For nine years, Mike Nemeth’s children have taken a bus from their home in Copper Ridge to Holy Family Elementary School in Porter Creek.
Last week, just hours after Education Minister Tracy-Anne McPhee announced more buses would be available for the school year to accommodate distancing requirements due to COVID-19, the family was informed the bus would not be available to their two younger elementary school children for the 2020-2021 school year as the family lives outside the school’s catchment area.
Instead they were encouraged to use city transit, drive the kids to school or perhaps carpool.
“I’m really caught in a tough situation,” Nemeth said in an Aug. 20 interview as he described rearranging his work schedule to ensure his kids got to school on the first day of classes.
It is a situation a number of families are faced with as the territory alters student transport. On its website, the Yukon government has stated students eligible for the bus are those who live more than 3.2 kilometres by the nearest passable road from their school and if they are attending their attendance area school.
“Based on available space on the bus, the Government of Yukon will also consider accommodating requests to bus students beyond the eligibility requirements in the following order of priority: Kindergarten to Grade 3 students; then Grade 4 to 7 students who live within 3.2 kilometres of their attendance area school; then students who attend school outside of their attendance area; and finally special requests, including busing to stops other than from home to school and back.”
For Nemeth that meant being told he could fill out a form and be considered as a third priority for school busing, a service he pointed out he and other Yukoners pay taxes for and has been available in past years.
While he contacted Christ the King Elementary School (the Catholic school that would be in their attendance area), the family learned there were not enough spaces available for both children.
Nemeth noted, as well, even if there were enough spaces, it would be a major adjustment to switch schools for his children who are in Grades 5 and 7 and have gone to Holy Family their entire school careers.
While staff at the Department of Education suggested the family use city transit, Nemeth argues that’s “absolutely unacceptable,” pointing out it would involve taking a bus downtown and then transferring buses for the two elementary school aged students to get to school in Porter Creek.
That has left the family taking things “week-by-week”. Along with rearranging his work schedule, the family has also been grateful to friends and neighbours who have volunteered to drive for the immediate future.
In an emailed statement, Department of Education spokesman Kyle Nightingale reiterated the eligibility requirements for school bus service and noted the territory is working with Standard Busing to have an additional three buses added to the current 41 operating in Whitehorse for the current school year.
“These additional buses will provide more flexibility as we ensure eligible students have busing, including Whitehorse 10-12 students who are learning in-class for half the school day, FH Collins Grade 8 students travelling to Wood Street, students travelling to relocated experiential programs and as we work to accommodate students requesting busing who are beyond the eligibility requirements, based on the order of priority,” he said.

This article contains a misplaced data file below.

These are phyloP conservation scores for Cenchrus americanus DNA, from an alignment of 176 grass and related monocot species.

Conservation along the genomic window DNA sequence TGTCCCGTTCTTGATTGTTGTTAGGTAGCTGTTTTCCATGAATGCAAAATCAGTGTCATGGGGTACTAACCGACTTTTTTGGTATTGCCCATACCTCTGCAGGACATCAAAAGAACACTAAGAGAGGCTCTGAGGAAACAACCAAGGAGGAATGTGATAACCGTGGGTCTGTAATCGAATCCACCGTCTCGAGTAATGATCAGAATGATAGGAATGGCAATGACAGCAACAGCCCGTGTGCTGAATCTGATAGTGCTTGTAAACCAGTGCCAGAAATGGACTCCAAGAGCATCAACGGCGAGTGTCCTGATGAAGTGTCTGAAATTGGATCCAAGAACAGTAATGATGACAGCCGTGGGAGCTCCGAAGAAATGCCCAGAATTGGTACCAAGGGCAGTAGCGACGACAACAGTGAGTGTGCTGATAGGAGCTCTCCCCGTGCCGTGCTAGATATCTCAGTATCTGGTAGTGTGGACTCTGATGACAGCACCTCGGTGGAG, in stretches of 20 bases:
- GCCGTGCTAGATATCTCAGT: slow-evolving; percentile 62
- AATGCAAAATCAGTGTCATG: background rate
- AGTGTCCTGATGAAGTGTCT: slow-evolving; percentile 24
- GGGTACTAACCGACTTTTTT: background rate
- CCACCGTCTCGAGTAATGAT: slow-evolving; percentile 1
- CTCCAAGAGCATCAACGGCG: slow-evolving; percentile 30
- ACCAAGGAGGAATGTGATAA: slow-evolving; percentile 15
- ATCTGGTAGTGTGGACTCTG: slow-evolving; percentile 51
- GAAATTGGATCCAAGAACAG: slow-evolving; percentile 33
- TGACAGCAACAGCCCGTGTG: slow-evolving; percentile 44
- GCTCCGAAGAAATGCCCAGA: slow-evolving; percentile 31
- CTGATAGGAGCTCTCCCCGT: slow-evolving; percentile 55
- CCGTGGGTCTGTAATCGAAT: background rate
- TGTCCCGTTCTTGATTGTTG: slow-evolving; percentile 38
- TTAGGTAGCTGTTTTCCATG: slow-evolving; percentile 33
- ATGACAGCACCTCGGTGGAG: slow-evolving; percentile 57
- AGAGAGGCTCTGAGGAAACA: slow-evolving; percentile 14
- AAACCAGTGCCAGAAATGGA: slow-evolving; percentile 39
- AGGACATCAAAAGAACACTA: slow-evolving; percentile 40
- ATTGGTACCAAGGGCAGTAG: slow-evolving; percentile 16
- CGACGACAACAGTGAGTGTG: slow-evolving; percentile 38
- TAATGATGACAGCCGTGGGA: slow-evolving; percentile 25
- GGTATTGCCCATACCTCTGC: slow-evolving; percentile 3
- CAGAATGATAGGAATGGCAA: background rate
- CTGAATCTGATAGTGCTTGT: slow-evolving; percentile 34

He went on to note the department is working to address concerns and following up with families directly with updates on adjustments that may be made.
“Families are encouraged to check bus schedules regularly at the start of the school year as timing adjustments are made to routes,” he said.
Nightingale also highlighted the option for high school students to get a city transit pass through the Department of Education rather than using the school bus system through an ongoing program offered by the city and territory. The city has indicated transit can continue to accommodate students this year, he noted.
City transit manager Jason Bradshaw said while there was an increase in volume on day one of the school year, it was a manageable increase with the neighbourhoods of Copper Ridge and Riverdale having the busiest routes. All passengers were able to be accommodated on the buses.
The program between the Department of Education and the city, which provides high school students with transit passes, is at about 75 per cent of where it was last year when approximately 700 passes were provided to students on a monthly basis.
Bradshaw pointed out that many families may be choosing to drive students to school and the half-day schedule for Grades 10 to 12 in Whitehorse also likely played a role in bus capacity.
While the bus capacity had been reduced to 12 earlier in the year to accommodate distancing, the office of the Chief Medical Officer of Health recently approved plans to increase capacity, while also advising passengers should wear masks, though it is not mandatory. Not all passengers are choosing to wear masks, but there does seem to be many who are, Bradshaw said.
With all seats full there’s room for 40 to sit and another approximately 20 passengers could stand.
The city will be keeping track of numbers as the school year continues and will make adjustments as needed or if there are recommendations by the territory’s chief medical officer of health, Bradshaw said.
Contact Stephanie Waddell at firstname.lastname@example.org